1. All my untouched Public Law readings from Seminar 6 onwards. I would go into details, but I honestly cannot recall off the top of my head what they are. All I remember for Public Law is LCL's rabbit standing for elections and "democracy is not a matter of counting hands";
2. Resulting trusts and quasi-matrimonial...property, assets, no idea;
3. Everything Prof. BC did because I barely paid attention to his lectures;
4. Negotiations and more time-wasting, irrelevant and utter bullshit LCS bullshit;
5. Tracing. I zonked out of the second half of the lecture because I was totally asleep (it was a ten a.m. lecture - enough said) and because I didn't charge my laptop battery and it died on me; and
6. Pull it together long enough to survive the exams, i.e. to prevent myself from failing Public Law and from getting a C for Trusts and Equity.
Because I still feel like I'm drowning slowly in quicksand. There are things out there that still don't make any sense, emotional baggage I have yet to let go of, problems and anxieties cropping up every now and then that are really peripheral to the big, umbrella issue. Like how unconscionability in Equity is an umbrella principle that has to be justified, meaning you still have to explain what is unconscionable and why it is so. You can't just slap liability on the defendant on the basis that his behaviour was unconscionable; you have to explain what he did that was unconscionable and why it was unconscionable.
(The side of my brain that's continuously prac crit-ing almost everything I read and write is dying to delete those last two sentences. If the preceding paragraph were to be scrutinished under a practical criticism microscope, the person looking through the lenses would think I'm talking about unconscionability outside of the realm of Equity. I'm not. This is how my writing works: It's disorganised, it's pointless, there is no cohesion. It reflects how my brain works: That random thought about unconscionability in Equity popped into my head when I wrote "umbrella issue". Hence. I'm never going to make it as a writer; I'm so disgustingly ill-disciplined.)
This growing up thing isn't easy. At all. If I weren't pushed towards it, I probably would never have embarked on it. I just wish things were simpler, less confused, that I could watch Rebel Without A Cause again and let James Dean solve all my problems.
But I'm not that girl anymore. It would be an easy pill to swallow, except I don't know who this new person is in her place. Identity crisis, existentialist angst. And no one who knows me inside out to sort it out with me.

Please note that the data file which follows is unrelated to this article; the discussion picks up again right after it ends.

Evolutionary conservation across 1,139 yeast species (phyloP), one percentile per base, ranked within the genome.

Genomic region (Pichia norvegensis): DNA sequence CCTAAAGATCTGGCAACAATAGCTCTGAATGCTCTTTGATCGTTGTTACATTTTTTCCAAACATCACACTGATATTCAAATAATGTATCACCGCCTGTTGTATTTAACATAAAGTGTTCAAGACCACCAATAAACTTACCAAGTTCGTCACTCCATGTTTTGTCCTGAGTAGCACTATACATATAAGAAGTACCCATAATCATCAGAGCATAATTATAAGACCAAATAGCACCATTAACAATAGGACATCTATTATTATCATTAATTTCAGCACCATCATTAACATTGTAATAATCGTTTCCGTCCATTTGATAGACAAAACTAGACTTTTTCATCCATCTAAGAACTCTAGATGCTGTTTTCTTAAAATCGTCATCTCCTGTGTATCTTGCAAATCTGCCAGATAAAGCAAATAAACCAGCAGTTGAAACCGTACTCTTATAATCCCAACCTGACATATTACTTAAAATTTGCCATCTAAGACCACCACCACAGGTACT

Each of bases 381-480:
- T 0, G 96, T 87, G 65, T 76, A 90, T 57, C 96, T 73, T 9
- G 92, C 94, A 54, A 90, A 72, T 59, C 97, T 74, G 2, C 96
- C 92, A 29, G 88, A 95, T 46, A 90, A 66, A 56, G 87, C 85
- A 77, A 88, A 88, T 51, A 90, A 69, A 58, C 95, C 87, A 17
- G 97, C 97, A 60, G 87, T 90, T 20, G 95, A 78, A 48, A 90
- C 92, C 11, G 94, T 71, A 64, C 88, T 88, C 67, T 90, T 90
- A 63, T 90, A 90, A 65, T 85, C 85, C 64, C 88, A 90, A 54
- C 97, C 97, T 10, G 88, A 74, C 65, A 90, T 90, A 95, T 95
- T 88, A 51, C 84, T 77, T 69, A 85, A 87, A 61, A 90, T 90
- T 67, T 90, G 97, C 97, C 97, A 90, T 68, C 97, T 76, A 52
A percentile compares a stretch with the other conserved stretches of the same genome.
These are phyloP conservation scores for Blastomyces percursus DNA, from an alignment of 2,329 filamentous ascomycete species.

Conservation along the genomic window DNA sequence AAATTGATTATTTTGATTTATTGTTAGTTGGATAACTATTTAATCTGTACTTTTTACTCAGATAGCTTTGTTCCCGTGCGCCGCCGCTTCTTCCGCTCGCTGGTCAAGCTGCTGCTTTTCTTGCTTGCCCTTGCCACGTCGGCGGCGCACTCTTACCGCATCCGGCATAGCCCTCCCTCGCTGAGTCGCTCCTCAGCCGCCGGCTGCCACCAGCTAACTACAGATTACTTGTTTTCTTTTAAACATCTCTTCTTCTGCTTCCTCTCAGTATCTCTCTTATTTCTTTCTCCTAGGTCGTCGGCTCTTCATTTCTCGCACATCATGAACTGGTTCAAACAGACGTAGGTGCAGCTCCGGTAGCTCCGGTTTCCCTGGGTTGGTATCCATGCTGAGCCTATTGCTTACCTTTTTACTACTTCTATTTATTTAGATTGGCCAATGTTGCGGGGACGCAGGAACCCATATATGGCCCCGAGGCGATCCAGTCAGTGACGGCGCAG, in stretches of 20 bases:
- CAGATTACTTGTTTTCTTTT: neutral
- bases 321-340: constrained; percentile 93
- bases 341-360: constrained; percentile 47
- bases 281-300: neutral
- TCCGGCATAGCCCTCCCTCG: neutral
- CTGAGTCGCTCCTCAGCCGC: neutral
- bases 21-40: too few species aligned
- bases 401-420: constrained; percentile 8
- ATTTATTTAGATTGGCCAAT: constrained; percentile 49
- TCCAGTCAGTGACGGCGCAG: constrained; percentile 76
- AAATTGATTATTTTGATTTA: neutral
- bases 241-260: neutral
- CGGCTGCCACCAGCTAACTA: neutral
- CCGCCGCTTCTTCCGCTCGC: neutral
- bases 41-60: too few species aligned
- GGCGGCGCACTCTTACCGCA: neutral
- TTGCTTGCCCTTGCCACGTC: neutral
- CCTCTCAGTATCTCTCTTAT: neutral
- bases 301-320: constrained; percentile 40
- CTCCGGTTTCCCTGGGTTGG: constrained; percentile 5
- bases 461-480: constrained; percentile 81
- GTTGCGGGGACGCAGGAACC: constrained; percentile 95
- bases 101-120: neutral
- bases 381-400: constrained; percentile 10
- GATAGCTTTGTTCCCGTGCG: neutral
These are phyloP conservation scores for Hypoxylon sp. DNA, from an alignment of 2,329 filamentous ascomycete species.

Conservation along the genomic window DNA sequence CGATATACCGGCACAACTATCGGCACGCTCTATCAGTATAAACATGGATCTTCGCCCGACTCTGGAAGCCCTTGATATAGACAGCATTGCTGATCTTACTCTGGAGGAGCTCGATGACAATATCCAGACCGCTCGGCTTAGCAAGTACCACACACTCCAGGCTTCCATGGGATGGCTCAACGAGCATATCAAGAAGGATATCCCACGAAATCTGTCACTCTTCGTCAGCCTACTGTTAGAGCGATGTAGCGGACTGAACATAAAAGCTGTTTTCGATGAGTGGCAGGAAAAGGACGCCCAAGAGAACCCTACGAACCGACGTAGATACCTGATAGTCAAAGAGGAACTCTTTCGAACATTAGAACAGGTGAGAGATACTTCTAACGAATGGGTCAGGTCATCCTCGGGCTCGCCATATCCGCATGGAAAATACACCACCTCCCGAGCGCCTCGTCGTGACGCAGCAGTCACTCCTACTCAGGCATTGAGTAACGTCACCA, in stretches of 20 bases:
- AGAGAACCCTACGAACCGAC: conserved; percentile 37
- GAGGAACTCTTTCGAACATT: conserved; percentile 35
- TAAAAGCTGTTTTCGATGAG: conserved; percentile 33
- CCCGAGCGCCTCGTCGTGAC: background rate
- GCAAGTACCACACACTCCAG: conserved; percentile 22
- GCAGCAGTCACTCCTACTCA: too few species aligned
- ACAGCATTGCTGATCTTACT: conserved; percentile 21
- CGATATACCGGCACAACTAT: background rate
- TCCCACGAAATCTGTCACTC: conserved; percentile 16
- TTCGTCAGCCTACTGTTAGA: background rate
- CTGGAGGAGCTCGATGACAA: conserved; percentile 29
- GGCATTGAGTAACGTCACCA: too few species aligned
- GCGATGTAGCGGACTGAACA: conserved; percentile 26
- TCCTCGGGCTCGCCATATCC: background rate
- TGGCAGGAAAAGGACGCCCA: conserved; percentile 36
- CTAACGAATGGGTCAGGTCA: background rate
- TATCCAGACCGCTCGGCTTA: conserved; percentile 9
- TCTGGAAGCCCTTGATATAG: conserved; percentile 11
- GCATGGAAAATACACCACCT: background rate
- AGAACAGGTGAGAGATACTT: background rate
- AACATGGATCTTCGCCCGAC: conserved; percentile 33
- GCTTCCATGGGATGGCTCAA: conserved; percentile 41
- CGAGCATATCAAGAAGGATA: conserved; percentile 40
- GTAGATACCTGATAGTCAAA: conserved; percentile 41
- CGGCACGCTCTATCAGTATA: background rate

Maybe we're all self-serving. Maybe love only wishes it were unconditional.
"We have to make our own mistakes. We have to learn our own lessons. We have to sweep today's possibility under tomorrow's rug until we can't anymore, until we finally understand for ourselves like Benjamin Franklin meant. That knowing is better than wondering, that waking is better than sleeping. And that even the biggest failure, even the worst, most intractable mistake, beats the hell out of never trying." - Grey's Anatomy 1x06, "If Tomorrow Never Comes"
I've wondered why I write these angsty entries when I know that people I know read this. Am I seeking attention? Am I seeking sympathy? Is it a cry for help? It has to be all three, hasn't it, since this is a public journal and my friends read this, as well as acquaintances and strangers, but mostly my friends. Why do I feel the need to let it be known so publicly that I'm not in the cheeriest of moods?
But here's the truth: I'm not seeking attention. I'm not asking for anyone's sympathy. I write about these things precisely because I don't want to talk about them and I don't expect or hope for anyone to call me up after reading an angsty entry and ask me what's wrong. I appreciate those who ask, but it's a bonus rather than the point, and those who don't ask don't lose any points with me either.
This is my way of coping, for better or for worse. And that's really the best explanation I can come up with for now.
How many wisdom teeth does a person grow in her lifetime? The right side of my mouth is still hurting like fuck and everytime food finds its way there, it gets stuck. Once it gets stuck, it hurts even more. Sometimes I think I've dislodged the stray food from the crevice but a day later my tongue pushes around the area and I discover that I haven't dislodged the stray food after all. When that happens, the area hurts even more. I'm thinking it's called an infection.
Eating is a pain now - literally. It's nearly impossible chewing on one side of your mouth, but chewing on the other side hurts way too much.
Maybe it's time for that liquid diet.
There is a can of Kilkenny sitting in my fridge and I am waiting for the right time to drink it.